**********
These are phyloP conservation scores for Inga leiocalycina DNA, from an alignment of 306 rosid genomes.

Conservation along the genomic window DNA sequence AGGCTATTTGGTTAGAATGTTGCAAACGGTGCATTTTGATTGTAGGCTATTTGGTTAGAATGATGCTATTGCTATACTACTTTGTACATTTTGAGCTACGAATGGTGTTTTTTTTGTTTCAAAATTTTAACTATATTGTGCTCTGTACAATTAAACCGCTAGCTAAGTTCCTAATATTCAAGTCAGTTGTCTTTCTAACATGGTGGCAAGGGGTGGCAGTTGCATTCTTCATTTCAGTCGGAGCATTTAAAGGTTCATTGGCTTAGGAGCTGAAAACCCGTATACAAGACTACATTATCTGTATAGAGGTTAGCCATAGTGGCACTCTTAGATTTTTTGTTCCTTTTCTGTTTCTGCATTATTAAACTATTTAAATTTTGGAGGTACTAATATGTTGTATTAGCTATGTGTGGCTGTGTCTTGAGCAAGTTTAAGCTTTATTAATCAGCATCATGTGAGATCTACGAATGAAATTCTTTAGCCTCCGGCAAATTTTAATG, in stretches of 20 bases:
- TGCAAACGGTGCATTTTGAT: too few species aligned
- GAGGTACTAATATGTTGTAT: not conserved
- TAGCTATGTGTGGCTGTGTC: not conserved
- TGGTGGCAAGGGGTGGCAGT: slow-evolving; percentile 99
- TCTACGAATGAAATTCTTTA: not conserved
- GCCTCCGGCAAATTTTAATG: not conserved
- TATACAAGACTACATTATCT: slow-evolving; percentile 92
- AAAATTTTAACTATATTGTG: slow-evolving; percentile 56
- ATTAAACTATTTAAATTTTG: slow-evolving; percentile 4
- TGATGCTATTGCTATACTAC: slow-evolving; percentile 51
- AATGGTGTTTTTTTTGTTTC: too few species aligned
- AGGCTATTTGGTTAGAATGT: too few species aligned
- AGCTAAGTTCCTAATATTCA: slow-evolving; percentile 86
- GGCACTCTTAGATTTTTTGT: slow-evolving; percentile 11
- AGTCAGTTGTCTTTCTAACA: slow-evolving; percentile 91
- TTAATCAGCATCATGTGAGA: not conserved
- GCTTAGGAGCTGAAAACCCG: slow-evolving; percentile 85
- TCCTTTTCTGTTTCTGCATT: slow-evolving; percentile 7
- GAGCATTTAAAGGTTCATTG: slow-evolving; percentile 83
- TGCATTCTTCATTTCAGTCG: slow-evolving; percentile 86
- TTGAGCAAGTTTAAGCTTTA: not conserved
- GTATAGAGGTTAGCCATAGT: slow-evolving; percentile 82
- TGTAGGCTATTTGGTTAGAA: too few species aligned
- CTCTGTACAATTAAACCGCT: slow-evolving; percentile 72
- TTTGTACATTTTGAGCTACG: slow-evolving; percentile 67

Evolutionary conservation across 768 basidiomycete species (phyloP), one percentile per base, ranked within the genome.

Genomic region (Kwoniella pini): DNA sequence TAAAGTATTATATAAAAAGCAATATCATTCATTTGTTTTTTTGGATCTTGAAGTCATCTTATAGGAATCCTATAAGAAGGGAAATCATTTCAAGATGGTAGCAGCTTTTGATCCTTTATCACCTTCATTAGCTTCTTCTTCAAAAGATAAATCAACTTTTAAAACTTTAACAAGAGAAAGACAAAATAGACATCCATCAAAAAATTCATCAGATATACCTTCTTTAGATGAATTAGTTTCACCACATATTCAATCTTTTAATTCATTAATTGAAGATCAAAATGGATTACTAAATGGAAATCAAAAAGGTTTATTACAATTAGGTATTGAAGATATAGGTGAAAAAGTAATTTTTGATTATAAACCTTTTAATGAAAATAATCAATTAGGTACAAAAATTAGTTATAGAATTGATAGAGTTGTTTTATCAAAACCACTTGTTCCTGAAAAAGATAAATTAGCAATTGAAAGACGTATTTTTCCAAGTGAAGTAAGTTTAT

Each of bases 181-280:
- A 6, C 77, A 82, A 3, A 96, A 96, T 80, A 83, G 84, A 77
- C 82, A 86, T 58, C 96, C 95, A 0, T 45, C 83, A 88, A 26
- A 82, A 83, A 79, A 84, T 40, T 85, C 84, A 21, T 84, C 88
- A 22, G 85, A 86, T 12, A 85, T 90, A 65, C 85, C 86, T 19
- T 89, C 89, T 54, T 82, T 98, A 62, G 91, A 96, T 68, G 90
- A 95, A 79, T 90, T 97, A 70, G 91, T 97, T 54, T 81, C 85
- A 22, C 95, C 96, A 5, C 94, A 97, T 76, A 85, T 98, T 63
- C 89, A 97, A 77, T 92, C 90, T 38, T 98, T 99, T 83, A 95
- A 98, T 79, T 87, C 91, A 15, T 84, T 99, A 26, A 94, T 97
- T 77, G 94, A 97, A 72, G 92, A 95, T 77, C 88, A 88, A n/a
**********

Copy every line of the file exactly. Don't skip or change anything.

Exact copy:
These are phyloP conservation scores for Inga leiocalycina DNA, from an alignment of 306 rosid genomes.

Conservation along the genomic window DNA sequence AGGCTATTTGGTTAGAATGTTGCAAACGGTGCATTTTGATTGTAGGCTATTTGGTTAGAATGATGCTATTGCTATACTACTTTGTACATTTTGAGCTACGAATGGTGTTTTTTTTGTTTCAAAATTTTAACTATATTGTGCTCTGTACAATTAAACCGCTAGCTAAGTTCCTAATATTCAAGTCAGTTGTCTTTCTAACATGGTGGCAAGGGGTGGCAGTTGCATTCTTCATTTCAGTCGGAGCATTTAAAGGTTCATTGGCTTAGGAGCTGAAAACCCGTATACAAGACTACATTATCTGTATAGAGGTTAGCCATAGTGGCACTCTTAGATTTTTTGTTCCTTTTCTGTTTCTGCATTATTAAACTATTTAAATTTTGGAGGTACTAATATGTTGTATTAGCTATGTGTGGCTGTGTCTTGAGCAAGTTTAAGCTTTATTAATCAGCATCATGTGAGATCTACGAATGAAATTCTTTAGCCTCCGGCAAATTTTAATG, in stretches of 20 bases:
- TGCAAACGGTGCATTTTGAT: too few species aligned
- GAGGTACTAATATGTTGTAT: not conserved
- TAGCTATGTGTGGCTGTGTC: not conserved
- TGGTGGCAAGGGGTGGCAGT: slow-evolving; percentile 99
- TCTACGAATGAAATTCTTTA: not conserved
- GCCTCCGGCAAATTTTAATG: not conserved
- TATACAAGACTACATTATCT: slow-evolving; percentile 92
- AAAATTTTAACTATATTGTG: slow-evolving; percentile 56
- ATTAAACTATTTAAATTTTG: slow-evolving; percentile 4
- TGATGCTATTGCTATACTAC: slow-evolving; percentile 51
- AATGGTGTTTTTTTTGTTTC: too few species aligned
- AGGCTATTTGGTTAGAATGT: too few species aligned
- AGCTAAGTTCCTAATATTCA: slow-evolving; percentile 86
- GGCACTCTTAGATTTTTTGT: slow-evolving; percentile 11
- AGTCAGTTGTCTTTCTAACA: slow-evolving; percentile 91
- TTAATCAGCATCATGTGAGA: not conserved
- GCTTAGGAGCTGAAAACCCG: slow-evolving; percentile 85
- TCCTTTTCTGTTTCTGCATT: slow-evolving; percentile 7
- GAGCATTTAAAGGTTCATTG: slow-evolving; percentile 83
- TGCATTCTTCATTTCAGTCG: slow-evolving; percentile 86
- TTGAGCAAGTTTAAGCTTTA: not conserved
- GTATAGAGGTTAGCCATAGT: slow-evolving; percentile 82
- TGTAGGCTATTTGGTTAGAA: too few species aligned
- CTCTGTACAATTAAACCGCT: slow-evolving; percentile 72
- TTTGTACATTTTGAGCTACG: slow-evolving; percentile 67

Evolutionary conservation across 768 basidiomycete species (phyloP), one percentile per base, ranked within the genome.

Genomic region (Kwoniella pini): DNA sequence TAAAGTATTATATAAAAAGCAATATCATTCATTTGTTTTTTTGGATCTTGAAGTCATCTTATAGGAATCCTATAAGAAGGGAAATCATTTCAAGATGGTAGCAGCTTTTGATCCTTTATCACCTTCATTAGCTTCTTCTTCAAAAGATAAATCAACTTTTAAAACTTTAACAAGAGAAAGACAAAATAGACATCCATCAAAAAATTCATCAGATATACCTTCTTTAGATGAATTAGTTTCACCACATATTCAATCTTTTAATTCATTAATTGAAGATCAAAATGGATTACTAAATGGAAATCAAAAAGGTTTATTACAATTAGGTATTGAAGATATAGGTGAAAAAGTAATTTTTGATTATAAACCTTTTAATGAAAATAATCAATTAGGTACAAAAATTAGTTATAGAATTGATAGAGTTGTTTTATCAAAACCACTTGTTCCTGAAAAAGATAAATTAGCAATTGAAAGACGTATTTTTCCAAGTGAAGTAAGTTTAT

Each of bases 181-280:
- A 6, C 77, A 82, A 3, A 96, A 96, T 80, A 83, G 84, A 77
- C 82, A 86, T 58, C 96, C 95, A 0, T 45, C 83, A 88, A 26
- A 82, A 83, A 79, A 84, T 40, T 85, C 84, A 21, T 84, C 88
- A 22, G 85, A 86, T 12, A 85, T 90, A 65, C 85, C 86, T 19
- T 89, C 89, T 54, T 82, T 98, A 62, G 91, A 96, T 68, G 90
- A 95, A 79, T 90, T 97, A 70, G 91, T 97, T 54, T 81, C 85
- A 22, C 95, C 96, A 5, C 94, A 97, T 76, A 85, T 98, T 63
- C 89, A 97, A 77, T 92, C 90, T 38, T 98, T 99, T 83, A 95
- A 98, T 79, T 87, C 91, A 15, T 84, T 99, A 26, A 94, T 97
- T 77, G 94, A 97, A 72, G 92, A 95, T 77, C 88, A 88, A n/a